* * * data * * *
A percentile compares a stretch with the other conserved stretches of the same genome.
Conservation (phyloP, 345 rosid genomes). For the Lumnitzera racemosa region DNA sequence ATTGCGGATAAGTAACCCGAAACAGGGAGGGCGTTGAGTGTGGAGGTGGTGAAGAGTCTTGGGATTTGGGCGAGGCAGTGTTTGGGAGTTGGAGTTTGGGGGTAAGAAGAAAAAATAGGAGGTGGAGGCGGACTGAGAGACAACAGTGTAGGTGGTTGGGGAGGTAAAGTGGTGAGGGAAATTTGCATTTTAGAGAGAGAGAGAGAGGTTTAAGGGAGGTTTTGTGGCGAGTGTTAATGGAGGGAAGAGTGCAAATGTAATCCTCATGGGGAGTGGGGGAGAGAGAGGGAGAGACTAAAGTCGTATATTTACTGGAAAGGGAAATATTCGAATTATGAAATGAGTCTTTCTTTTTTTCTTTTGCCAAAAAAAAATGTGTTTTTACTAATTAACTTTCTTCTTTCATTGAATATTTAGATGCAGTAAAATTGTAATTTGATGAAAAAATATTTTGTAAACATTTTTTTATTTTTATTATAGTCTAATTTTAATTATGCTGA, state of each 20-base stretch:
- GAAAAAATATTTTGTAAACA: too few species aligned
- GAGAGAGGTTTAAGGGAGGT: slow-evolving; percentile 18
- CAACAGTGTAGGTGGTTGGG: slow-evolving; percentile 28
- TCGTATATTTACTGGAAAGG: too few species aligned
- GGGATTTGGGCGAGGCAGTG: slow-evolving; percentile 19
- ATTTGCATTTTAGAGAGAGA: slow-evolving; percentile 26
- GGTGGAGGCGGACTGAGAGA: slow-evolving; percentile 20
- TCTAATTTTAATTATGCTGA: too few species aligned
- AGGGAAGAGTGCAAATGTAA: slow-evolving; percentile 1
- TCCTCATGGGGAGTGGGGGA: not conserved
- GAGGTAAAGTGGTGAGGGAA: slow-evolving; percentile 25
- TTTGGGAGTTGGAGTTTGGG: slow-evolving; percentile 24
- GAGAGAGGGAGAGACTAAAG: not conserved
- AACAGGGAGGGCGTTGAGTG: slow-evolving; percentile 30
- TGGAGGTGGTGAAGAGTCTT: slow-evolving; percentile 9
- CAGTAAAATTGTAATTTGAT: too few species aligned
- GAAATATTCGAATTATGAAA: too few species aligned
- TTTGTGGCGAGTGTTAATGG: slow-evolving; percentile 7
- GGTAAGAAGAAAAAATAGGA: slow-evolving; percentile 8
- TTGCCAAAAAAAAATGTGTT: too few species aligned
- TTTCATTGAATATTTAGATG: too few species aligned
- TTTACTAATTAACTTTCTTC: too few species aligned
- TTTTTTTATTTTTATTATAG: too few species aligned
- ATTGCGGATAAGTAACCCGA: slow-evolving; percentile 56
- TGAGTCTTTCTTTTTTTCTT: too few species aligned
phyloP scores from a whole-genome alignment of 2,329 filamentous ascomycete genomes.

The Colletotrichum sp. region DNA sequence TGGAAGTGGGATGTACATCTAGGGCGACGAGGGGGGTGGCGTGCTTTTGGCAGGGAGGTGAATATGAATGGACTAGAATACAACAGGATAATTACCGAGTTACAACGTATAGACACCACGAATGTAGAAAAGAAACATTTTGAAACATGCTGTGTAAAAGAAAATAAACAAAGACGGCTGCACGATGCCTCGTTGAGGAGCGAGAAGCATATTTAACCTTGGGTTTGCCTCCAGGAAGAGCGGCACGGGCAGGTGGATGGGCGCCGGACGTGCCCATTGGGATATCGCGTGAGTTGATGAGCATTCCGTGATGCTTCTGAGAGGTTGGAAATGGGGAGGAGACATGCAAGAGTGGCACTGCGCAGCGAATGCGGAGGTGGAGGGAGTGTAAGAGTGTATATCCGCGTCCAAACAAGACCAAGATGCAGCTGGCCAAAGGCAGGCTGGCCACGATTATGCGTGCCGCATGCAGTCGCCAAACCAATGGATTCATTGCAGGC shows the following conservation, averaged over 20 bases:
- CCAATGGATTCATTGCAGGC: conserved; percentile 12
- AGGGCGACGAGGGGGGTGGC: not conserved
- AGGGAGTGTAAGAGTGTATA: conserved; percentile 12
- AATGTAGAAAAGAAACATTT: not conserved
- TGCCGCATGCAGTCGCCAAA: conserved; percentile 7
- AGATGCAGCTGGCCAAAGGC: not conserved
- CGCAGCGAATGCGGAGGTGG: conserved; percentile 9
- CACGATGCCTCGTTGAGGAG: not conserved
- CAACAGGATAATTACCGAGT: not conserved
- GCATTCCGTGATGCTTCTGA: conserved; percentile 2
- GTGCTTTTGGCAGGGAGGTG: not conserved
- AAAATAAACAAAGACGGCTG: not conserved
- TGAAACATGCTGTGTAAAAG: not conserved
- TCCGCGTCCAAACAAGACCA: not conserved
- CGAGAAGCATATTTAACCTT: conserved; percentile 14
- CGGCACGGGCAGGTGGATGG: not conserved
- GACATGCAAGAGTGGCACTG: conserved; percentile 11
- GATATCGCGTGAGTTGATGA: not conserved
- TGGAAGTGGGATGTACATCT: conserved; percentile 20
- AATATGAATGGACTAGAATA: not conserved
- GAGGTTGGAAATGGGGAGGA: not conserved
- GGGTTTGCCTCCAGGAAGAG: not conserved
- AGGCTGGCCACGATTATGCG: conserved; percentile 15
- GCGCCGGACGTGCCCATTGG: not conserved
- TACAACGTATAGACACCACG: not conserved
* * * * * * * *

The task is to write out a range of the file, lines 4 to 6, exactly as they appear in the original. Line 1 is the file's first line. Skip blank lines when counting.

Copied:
- GAGAGAGGTTTAAGGGAGGT: slow-evolving; percentile 18
- CAACAGTGTAGGTGGTTGGG: slow-evolving; percentile 28
- TCGTATATTTACTGGAAAGG: too few species aligned